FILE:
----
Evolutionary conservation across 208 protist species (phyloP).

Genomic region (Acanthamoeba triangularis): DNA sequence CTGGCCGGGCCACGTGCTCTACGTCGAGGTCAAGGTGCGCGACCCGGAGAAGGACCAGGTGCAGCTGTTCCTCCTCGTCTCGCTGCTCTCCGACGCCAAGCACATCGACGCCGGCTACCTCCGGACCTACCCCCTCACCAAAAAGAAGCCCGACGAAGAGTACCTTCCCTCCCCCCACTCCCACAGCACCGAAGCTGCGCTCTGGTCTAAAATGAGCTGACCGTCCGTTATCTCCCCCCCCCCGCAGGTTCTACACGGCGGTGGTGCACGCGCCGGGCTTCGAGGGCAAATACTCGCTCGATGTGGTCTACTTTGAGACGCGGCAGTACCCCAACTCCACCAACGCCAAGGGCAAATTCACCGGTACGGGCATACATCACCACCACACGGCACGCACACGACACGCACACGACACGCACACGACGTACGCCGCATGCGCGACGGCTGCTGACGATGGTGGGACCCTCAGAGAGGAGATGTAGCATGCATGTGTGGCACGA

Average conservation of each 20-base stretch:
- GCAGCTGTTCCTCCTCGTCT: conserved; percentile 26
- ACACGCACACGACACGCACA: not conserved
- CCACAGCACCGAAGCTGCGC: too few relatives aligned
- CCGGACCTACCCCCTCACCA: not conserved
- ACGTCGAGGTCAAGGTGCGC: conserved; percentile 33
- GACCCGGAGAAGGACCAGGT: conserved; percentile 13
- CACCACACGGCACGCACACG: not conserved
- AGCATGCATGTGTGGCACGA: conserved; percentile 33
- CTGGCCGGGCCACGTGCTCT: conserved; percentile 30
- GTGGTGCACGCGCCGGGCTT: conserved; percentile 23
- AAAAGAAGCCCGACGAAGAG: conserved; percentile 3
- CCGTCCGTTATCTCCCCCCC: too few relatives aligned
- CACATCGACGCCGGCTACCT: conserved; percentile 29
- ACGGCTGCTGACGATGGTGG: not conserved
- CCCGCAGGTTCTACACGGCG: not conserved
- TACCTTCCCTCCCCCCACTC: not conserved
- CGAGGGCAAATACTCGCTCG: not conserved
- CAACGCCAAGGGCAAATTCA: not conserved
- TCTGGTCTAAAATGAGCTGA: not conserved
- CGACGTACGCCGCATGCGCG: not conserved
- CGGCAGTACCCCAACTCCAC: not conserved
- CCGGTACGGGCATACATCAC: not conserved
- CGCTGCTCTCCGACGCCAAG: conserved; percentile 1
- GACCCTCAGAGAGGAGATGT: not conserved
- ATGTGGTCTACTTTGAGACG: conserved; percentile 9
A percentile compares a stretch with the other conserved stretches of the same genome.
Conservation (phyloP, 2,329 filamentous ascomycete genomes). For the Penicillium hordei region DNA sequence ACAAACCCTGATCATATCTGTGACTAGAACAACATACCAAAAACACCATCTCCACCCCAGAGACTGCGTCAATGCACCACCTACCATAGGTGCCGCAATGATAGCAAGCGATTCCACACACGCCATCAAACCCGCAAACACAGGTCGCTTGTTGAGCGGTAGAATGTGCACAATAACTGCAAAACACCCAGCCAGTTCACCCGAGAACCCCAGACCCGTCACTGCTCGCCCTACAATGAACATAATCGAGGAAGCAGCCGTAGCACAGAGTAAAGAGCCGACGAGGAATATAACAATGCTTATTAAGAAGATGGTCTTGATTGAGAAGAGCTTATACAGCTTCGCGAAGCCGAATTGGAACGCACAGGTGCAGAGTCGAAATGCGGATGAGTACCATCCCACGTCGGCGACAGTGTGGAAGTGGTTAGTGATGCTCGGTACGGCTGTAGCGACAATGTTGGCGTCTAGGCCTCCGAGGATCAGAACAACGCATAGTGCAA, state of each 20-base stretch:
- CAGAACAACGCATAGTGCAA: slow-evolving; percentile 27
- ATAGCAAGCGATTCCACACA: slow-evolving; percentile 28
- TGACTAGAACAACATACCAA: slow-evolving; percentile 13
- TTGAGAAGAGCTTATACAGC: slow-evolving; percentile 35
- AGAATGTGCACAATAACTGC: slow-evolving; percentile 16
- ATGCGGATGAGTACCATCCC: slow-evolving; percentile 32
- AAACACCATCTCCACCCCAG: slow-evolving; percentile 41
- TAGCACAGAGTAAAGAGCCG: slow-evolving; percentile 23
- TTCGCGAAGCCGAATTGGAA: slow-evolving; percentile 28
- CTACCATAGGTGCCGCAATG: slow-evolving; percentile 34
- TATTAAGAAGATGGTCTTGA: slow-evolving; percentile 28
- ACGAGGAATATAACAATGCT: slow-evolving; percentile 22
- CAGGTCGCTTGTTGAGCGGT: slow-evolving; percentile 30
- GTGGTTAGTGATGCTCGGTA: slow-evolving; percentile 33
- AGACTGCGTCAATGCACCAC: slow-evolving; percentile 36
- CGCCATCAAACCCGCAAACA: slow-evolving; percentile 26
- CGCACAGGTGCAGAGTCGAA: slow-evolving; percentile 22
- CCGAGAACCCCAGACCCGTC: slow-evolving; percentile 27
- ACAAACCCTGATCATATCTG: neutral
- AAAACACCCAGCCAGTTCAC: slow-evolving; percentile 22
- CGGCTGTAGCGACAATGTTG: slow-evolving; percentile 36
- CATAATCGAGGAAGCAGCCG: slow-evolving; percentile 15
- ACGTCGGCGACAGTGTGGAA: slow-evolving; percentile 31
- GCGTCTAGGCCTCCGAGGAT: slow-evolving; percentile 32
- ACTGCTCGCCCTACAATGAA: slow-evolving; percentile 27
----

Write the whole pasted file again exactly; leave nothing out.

Evolutionary conservation across 208 protist species (phyloP).

Genomic region (Acanthamoeba triangularis): DNA sequence CTGGCCGGGCCACGTGCTCTACGTCGAGGTCAAGGTGCGCGACCCGGAGAAGGACCAGGTGCAGCTGTTCCTCCTCGTCTCGCTGCTCTCCGACGCCAAGCACATCGACGCCGGCTACCTCCGGACCTACCCCCTCACCAAAAAGAAGCCCGACGAAGAGTACCTTCCCTCCCCCCACTCCCACAGCACCGAAGCTGCGCTCTGGTCTAAAATGAGCTGACCGTCCGTTATCTCCCCCCCCCCGCAGGTTCTACACGGCGGTGGTGCACGCGCCGGGCTTCGAGGGCAAATACTCGCTCGATGTGGTCTACTTTGAGACGCGGCAGTACCCCAACTCCACCAACGCCAAGGGCAAATTCACCGGTACGGGCATACATCACCACCACACGGCACGCACACGACACGCACACGACACGCACACGACGTACGCCGCATGCGCGACGGCTGCTGACGATGGTGGGACCCTCAGAGAGGAGATGTAGCATGCATGTGTGGCACGA

Average conservation of each 20-base stretch:
- GCAGCTGTTCCTCCTCGTCT: conserved; percentile 26
- ACACGCACACGACACGCACA: not conserved
- CCACAGCACCGAAGCTGCGC: too few relatives aligned
- CCGGACCTACCCCCTCACCA: not conserved
- ACGTCGAGGTCAAGGTGCGC: conserved; percentile 33
- GACCCGGAGAAGGACCAGGT: conserved; percentile 13
- CACCACACGGCACGCACACG: not conserved
- AGCATGCATGTGTGGCACGA: conserved; percentile 33
- CTGGCCGGGCCACGTGCTCT: conserved; percentile 30
- GTGGTGCACGCGCCGGGCTT: conserved; percentile 23
- AAAAGAAGCCCGACGAAGAG: conserved; percentile 3
- CCGTCCGTTATCTCCCCCCC: too few relatives aligned
- CACATCGACGCCGGCTACCT: conserved; percentile 29
- ACGGCTGCTGACGATGGTGG: not conserved
- CCCGCAGGTTCTACACGGCG: not conserved
- TACCTTCCCTCCCCCCACTC: not conserved
- CGAGGGCAAATACTCGCTCG: not conserved
- CAACGCCAAGGGCAAATTCA: not conserved
- TCTGGTCTAAAATGAGCTGA: not conserved
- CGACGTACGCCGCATGCGCG: not conserved
- CGGCAGTACCCCAACTCCAC: not conserved
- CCGGTACGGGCATACATCAC: not conserved
- CGCTGCTCTCCGACGCCAAG: conserved; percentile 1
- GACCCTCAGAGAGGAGATGT: not conserved
- ATGTGGTCTACTTTGAGACG: conserved; percentile 9
A percentile compares a stretch with the other conserved stretches of the same genome.
Conservation (phyloP, 2,329 filamentous ascomycete genomes). For the Penicillium hordei region DNA sequence ACAAACCCTGATCATATCTGTGACTAGAACAACATACCAAAAACACCATCTCCACCCCAGAGACTGCGTCAATGCACCACCTACCATAGGTGCCGCAATGATAGCAAGCGATTCCACACACGCCATCAAACCCGCAAACACAGGTCGCTTGTTGAGCGGTAGAATGTGCACAATAACTGCAAAACACCCAGCCAGTTCACCCGAGAACCCCAGACCCGTCACTGCTCGCCCTACAATGAACATAATCGAGGAAGCAGCCGTAGCACAGAGTAAAGAGCCGACGAGGAATATAACAATGCTTATTAAGAAGATGGTCTTGATTGAGAAGAGCTTATACAGCTTCGCGAAGCCGAATTGGAACGCACAGGTGCAGAGTCGAAATGCGGATGAGTACCATCCCACGTCGGCGACAGTGTGGAAGTGGTTAGTGATGCTCGGTACGGCTGTAGCGACAATGTTGGCGTCTAGGCCTCCGAGGATCAGAACAACGCATAGTGCAA, state of each 20-base stretch:
- CAGAACAACGCATAGTGCAA: slow-evolving; percentile 27
- ATAGCAAGCGATTCCACACA: slow-evolving; percentile 28
- TGACTAGAACAACATACCAA: slow-evolving; percentile 13
- TTGAGAAGAGCTTATACAGC: slow-evolving; percentile 35
- AGAATGTGCACAATAACTGC: slow-evolving; percentile 16
- ATGCGGATGAGTACCATCCC: slow-evolving; percentile 32
- AAACACCATCTCCACCCCAG: slow-evolving; percentile 41
- TAGCACAGAGTAAAGAGCCG: slow-evolving; percentile 23
- TTCGCGAAGCCGAATTGGAA: slow-evolving; percentile 28
- CTACCATAGGTGCCGCAATG: slow-evolving; percentile 34
- TATTAAGAAGATGGTCTTGA: slow-evolving; percentile 28
- ACGAGGAATATAACAATGCT: slow-evolving; percentile 22
- CAGGTCGCTTGTTGAGCGGT: slow-evolving; percentile 30
- GTGGTTAGTGATGCTCGGTA: slow-evolving; percentile 33
- AGACTGCGTCAATGCACCAC: slow-evolving; percentile 36
- CGCCATCAAACCCGCAAACA: slow-evolving; percentile 26
- CGCACAGGTGCAGAGTCGAA: slow-evolving; percentile 22
- CCGAGAACCCCAGACCCGTC: slow-evolving; percentile 27
- ACAAACCCTGATCATATCTG: neutral
- AAAACACCCAGCCAGTTCAC: slow-evolving; percentile 22
- CGGCTGTAGCGACAATGTTG: slow-evolving; percentile 36
- CATAATCGAGGAAGCAGCCG: slow-evolving; percentile 15
- ACGTCGGCGACAGTGTGGAA: slow-evolving; percentile 31
- GCGTCTAGGCCTCCGAGGAT: slow-evolving; percentile 32
- ACTGCTCGCCCTACAATGAA: slow-evolving; percentile 27